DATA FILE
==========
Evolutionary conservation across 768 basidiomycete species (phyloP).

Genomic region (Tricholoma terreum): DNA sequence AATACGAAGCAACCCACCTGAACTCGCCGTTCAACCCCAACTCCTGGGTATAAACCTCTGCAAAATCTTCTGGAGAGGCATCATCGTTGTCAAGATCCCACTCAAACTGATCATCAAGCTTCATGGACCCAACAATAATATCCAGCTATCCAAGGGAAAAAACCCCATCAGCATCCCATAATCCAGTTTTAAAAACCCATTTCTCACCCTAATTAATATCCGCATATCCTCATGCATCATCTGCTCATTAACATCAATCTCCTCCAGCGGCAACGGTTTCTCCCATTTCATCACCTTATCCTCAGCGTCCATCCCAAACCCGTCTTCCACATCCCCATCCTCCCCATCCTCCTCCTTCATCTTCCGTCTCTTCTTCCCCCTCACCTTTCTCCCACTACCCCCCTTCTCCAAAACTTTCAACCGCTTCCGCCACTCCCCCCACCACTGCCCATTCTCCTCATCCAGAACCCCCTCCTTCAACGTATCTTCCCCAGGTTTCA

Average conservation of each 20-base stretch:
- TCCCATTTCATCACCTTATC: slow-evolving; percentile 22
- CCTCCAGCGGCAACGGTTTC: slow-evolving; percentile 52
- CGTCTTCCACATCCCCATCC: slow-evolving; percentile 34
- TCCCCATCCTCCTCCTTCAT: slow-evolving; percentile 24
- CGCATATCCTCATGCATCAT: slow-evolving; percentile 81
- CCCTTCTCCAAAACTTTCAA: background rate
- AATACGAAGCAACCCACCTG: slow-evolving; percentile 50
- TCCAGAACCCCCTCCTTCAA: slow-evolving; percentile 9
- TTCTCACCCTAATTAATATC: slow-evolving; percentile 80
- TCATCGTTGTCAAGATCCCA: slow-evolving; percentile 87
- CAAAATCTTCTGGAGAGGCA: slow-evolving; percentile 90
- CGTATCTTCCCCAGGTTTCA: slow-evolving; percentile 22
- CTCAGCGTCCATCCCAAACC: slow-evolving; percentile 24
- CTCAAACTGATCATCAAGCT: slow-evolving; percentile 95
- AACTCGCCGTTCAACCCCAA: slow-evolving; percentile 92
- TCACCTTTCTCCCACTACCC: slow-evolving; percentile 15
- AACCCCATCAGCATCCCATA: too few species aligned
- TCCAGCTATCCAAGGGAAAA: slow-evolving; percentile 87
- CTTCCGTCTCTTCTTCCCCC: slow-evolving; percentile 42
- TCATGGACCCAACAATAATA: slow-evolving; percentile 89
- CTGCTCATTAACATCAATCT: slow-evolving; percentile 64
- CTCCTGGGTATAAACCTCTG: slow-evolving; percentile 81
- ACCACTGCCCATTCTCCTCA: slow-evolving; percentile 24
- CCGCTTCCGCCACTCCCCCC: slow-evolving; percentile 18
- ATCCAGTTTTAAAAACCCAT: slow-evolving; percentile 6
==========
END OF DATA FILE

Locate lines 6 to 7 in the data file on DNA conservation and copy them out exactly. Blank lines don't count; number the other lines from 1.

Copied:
- CGTCTTCCACATCCCCATCC: slow-evolving; percentile 34
- TCCCCATCCTCCTCCTTCAT: slow-evolving; percentile 24